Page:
How to clean a granite bathroom
Tuesday, 5th December 2017, County Stone
Whether you are updating an existing bathroom, adding an en-suite or building from new, the design and materials you use in your bathroom are as important as those you choose in your kitchen in terms of adding value to your home and impacting on your way of life. After all, you start and finish every day in your bathroom, you really owe it to yourself to make it a special place to be, where you feel relaxed and pampered. Granite, Quartz or Marble surfaces in your bathroom lend a luxurious, expensive feel and will last and last, but it is important to know how best to look after them and keep your lovely shiny bathroom looking as good as new.
The beauty of materials as special as these is that every piece of stone is different and unique; from smooth marble to the swirling patterns of granite and the strength and lustre of granite. Whether cut from large slabs of stone or created from off cuts from the workshop; County Stone offer a tailor-made service to make sure the finished result is as perfect as could be.
Granite, Quartz and Marble are all strong, robust surfaces and taking care of them needn’t be labour intensive:
Wipe up daily spills, excess water, shampoo, toothpaste and alike – they won’t damage the stone but they’ll stop it looking its best and make your surfaces slippery. Before your stone leaves the workshop, it will be sealed if it’s porous or will be naturally non-porous so it won’t absorb water, bacteria or smells at all.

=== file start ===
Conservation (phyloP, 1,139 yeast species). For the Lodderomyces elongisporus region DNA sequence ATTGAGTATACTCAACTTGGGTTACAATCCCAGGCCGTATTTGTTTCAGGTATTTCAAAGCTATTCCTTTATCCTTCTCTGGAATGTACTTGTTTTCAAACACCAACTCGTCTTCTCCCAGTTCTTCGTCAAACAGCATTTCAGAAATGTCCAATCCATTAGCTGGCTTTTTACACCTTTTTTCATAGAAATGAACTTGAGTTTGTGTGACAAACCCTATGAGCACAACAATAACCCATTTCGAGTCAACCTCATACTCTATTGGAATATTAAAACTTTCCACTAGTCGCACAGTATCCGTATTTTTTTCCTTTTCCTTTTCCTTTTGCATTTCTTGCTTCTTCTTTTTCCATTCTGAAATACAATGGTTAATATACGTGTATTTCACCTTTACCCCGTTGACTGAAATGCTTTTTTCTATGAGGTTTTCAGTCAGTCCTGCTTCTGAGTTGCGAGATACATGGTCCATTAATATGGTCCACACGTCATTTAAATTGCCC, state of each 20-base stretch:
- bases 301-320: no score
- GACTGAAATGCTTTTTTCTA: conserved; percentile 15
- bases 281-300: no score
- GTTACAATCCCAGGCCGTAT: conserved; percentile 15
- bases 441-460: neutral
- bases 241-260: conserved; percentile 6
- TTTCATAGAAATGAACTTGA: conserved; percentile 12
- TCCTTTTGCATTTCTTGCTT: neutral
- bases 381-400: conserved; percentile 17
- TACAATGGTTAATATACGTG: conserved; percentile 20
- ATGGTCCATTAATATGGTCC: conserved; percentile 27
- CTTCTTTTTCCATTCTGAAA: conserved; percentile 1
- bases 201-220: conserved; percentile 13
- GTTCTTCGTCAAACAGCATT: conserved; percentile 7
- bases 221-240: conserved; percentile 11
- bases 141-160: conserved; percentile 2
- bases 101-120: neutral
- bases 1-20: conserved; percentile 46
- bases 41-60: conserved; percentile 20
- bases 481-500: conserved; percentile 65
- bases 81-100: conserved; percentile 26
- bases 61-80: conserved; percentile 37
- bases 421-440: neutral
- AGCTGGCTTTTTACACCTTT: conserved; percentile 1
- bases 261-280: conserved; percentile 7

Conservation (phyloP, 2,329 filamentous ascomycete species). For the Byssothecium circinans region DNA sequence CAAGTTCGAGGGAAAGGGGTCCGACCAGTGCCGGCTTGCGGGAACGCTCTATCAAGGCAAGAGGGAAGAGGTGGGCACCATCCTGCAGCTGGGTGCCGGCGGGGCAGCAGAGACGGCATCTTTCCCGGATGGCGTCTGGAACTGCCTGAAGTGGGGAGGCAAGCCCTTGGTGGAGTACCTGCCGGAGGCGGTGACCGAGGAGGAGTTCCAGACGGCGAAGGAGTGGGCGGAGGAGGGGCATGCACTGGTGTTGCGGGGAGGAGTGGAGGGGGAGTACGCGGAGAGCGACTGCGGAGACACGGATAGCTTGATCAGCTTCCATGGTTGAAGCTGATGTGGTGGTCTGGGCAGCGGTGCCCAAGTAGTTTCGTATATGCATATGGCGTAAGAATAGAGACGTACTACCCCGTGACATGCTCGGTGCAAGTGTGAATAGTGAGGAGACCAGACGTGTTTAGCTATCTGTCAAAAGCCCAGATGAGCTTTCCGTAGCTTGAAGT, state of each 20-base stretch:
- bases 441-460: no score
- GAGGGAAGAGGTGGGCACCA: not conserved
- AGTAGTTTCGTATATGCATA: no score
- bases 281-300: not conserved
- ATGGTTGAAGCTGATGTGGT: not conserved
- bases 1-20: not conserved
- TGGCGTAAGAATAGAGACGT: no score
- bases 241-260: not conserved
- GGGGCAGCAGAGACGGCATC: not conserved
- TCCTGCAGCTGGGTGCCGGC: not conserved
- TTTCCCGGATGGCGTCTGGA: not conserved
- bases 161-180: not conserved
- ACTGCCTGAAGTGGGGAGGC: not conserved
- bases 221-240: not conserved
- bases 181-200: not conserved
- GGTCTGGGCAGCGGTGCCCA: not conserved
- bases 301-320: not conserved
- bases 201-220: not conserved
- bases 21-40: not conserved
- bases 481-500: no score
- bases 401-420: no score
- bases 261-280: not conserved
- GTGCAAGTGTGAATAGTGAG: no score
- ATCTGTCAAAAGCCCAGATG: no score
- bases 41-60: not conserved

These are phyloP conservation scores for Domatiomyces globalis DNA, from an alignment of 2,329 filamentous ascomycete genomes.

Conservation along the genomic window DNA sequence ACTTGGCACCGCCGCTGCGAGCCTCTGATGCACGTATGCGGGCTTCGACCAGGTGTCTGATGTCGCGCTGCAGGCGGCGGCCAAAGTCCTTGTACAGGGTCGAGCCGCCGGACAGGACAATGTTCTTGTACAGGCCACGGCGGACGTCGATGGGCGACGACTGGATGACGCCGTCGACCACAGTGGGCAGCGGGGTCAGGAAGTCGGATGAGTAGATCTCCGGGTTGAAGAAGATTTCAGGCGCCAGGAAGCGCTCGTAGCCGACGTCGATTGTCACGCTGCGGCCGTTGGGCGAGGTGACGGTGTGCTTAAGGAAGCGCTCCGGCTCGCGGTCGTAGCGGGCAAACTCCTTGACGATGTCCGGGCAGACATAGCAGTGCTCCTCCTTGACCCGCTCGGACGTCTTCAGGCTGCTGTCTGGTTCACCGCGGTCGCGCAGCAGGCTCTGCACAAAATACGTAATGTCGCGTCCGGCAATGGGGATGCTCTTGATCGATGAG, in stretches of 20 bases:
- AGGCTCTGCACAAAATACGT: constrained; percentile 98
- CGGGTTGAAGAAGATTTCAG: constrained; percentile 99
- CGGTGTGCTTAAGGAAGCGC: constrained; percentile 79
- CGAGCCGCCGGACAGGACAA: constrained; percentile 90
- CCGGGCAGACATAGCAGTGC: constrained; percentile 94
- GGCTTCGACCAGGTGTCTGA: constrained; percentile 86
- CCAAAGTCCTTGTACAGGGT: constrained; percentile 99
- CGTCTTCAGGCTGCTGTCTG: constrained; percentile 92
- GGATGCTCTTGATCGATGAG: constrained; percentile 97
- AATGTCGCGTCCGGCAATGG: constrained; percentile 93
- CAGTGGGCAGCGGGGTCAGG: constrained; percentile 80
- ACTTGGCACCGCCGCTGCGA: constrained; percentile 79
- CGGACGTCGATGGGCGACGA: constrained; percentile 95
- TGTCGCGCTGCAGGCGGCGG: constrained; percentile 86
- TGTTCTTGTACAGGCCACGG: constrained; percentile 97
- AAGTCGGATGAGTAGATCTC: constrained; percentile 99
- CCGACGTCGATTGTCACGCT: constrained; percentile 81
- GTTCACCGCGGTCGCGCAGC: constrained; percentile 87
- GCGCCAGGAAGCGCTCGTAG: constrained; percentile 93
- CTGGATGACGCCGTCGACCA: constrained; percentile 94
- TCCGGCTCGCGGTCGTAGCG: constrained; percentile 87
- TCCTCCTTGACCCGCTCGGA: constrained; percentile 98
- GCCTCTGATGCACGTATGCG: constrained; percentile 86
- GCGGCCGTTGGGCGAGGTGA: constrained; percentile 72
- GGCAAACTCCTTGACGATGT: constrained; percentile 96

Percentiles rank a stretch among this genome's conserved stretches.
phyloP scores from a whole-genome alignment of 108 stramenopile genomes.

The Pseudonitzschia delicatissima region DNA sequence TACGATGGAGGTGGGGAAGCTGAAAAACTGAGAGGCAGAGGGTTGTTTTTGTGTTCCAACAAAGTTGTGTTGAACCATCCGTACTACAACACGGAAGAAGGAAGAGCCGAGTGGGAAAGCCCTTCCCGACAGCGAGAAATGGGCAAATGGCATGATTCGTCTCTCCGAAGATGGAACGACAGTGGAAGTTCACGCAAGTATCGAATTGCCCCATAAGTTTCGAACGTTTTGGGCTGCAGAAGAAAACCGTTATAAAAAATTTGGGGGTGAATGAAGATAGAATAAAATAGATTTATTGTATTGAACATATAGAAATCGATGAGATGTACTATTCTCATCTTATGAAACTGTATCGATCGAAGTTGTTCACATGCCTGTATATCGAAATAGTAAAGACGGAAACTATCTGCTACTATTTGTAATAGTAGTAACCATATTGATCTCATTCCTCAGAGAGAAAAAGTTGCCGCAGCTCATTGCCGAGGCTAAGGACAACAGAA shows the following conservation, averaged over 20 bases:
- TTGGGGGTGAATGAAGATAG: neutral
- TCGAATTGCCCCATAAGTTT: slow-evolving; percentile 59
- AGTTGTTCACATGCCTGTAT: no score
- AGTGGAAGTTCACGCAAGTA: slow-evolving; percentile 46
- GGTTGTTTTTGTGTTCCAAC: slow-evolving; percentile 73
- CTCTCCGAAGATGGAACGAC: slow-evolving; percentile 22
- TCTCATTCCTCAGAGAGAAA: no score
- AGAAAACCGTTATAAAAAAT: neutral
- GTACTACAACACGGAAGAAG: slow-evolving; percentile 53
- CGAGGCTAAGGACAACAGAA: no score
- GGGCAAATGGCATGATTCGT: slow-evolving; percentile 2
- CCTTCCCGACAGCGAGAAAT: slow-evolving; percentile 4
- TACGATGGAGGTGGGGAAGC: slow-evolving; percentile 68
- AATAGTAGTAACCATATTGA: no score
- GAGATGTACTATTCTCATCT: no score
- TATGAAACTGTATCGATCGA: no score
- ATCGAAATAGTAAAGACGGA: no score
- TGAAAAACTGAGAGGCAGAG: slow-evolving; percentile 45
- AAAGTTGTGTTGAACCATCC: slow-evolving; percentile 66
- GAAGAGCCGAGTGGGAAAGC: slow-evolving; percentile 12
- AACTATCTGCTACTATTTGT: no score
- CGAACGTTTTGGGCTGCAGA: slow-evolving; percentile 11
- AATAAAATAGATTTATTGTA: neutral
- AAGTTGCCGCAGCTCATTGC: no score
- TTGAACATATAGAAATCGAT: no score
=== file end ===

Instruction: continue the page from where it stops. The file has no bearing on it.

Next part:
Once a week, use a gentle cleaner on a soft cloth or mop to wipe down your surfaces. Try soaking off anything more stubborn like mould or dried-on toothpaste and avoid scrubbing with anything that might take the polish off the stone and leave it looking scratched.
Avoid harsh chemicals and intensive cleaners like bleach. Cleaners with harsh alkalis and acids can react with the stone causing microscopic pitting which will over time lose the shine from the surface of your stone and leave it looking dull and damaged. On top of this harsh cleaners are bad for your skin, your lungs and the environment if they get into the water supply.
Limescale can build-up and cause your surfaces to look dull. Essentially limescale is made of the same substance as limestone and marble, so some treatments for limescale can easily damage the stone underneath without care. Make sure whatever cleaner you choose has been certified for use on stone and carry out a spot test somewhere discreet where any damage won’t show before you treat large areas.
For meterials we recommend as suitable for cleaning stone, please click here.